A report from NBC News says the Department of Veterans Affairs has been experiencing technology glitches that have delayed GI Bill housing and tuition payments to veterans for months.
Chairman of the House Committee on Veterans Affairs, Rep. Phil Roe (R-Tenn.) called the situation "a train wreck."
What are the details?
As of Nov. 8, the VA acknowledged that more than 82,000 veterans still have not received their housing benefits, with only weeks remaining in the semester. According to NBC, hundreds of thousands of GI Bill recipients are believed to have been affected by the delays, which have been as long as 90 days in some instances.
John Kamin with the American Legion told KNWA-TV that some student veterans are now facing eviction due to missing payments.
He said many are "left moving back in with their parents or couch surfing because the VA was not able to honor these veterans and their service."
Veteran Shelley Roundtree is one of those impacted by the delayed stipends. "I'm about to lose everything that I own and become homeless," he told NBC News. "I don't want to be that veteran on the street begging for change because I haven't received what I was promised."
Roundtree was evicted from his apartment due to the missed housing payments, and lives on his sister's couch while his possessions sit in a storage facility. He says he can no longer afford to pay the storage fees, meaning his belongings could now be auctioned off by the facility.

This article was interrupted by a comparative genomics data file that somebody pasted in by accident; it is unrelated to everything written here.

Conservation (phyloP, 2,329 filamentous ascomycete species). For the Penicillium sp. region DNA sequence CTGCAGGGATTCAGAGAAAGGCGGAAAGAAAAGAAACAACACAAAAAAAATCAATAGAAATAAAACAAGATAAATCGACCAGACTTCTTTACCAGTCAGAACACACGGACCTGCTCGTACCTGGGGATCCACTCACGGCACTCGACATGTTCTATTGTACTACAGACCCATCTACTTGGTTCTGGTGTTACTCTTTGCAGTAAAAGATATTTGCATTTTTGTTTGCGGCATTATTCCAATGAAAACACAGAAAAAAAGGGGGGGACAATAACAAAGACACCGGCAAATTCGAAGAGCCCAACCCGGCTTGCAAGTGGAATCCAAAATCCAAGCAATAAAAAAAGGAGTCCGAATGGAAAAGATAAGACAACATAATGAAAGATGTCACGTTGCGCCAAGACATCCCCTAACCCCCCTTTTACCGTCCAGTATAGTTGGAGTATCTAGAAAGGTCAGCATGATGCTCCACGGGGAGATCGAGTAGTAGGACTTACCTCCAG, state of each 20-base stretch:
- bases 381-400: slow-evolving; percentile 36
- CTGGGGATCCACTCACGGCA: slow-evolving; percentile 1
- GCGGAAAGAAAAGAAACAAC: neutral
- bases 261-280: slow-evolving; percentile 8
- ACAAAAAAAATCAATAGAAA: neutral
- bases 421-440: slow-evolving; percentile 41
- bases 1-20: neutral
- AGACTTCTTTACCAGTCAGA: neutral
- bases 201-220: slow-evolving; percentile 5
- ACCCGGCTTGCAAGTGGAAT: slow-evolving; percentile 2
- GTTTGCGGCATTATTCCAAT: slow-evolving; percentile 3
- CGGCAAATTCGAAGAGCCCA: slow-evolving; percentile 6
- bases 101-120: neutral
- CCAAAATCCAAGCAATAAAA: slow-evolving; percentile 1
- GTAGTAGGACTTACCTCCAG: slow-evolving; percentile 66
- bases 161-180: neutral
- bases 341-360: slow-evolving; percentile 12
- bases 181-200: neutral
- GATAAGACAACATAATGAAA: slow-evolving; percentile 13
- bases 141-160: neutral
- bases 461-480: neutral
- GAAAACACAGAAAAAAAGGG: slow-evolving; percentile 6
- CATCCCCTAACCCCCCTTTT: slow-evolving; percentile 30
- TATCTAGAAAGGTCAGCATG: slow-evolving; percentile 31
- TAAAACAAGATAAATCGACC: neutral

How could this happen?
Education benefits for veterans were expanded through the 2017 Harry W. Colmery Veterans Education Assistance Act of 2017 — also known as the "Forever GI Bill" — which included scrapping the time limit for veterans to utilize their GI Bill benefits and changing the way housing payments are calculated.
The VA blamed the ongoing delays on its antiquated IT system, which required upgrades to implement the changes brought on by the Forever GI Bill. But Congressman Jim Banks (R-Ind.), who serves on the Veterans Affairs Committee, said that's no excuse.
"We'll get to the bottom of the matter," Banks told KNWA. "We'll do everything we can to see that it's fixed," insisting that the VA was aware beforehand that its technology would need to be updated.
Rep. Roe agreed. "This is — to be kind — this is a train wreck," he told NBC. "It's really frustrating the amount of money that Congress has appropriated for veterans, and this is the way VA has rolled it out. This discussion started over a year ago."
The Veterans' Affairs Committee is set to meet on Wednesday to have hearings on the matter.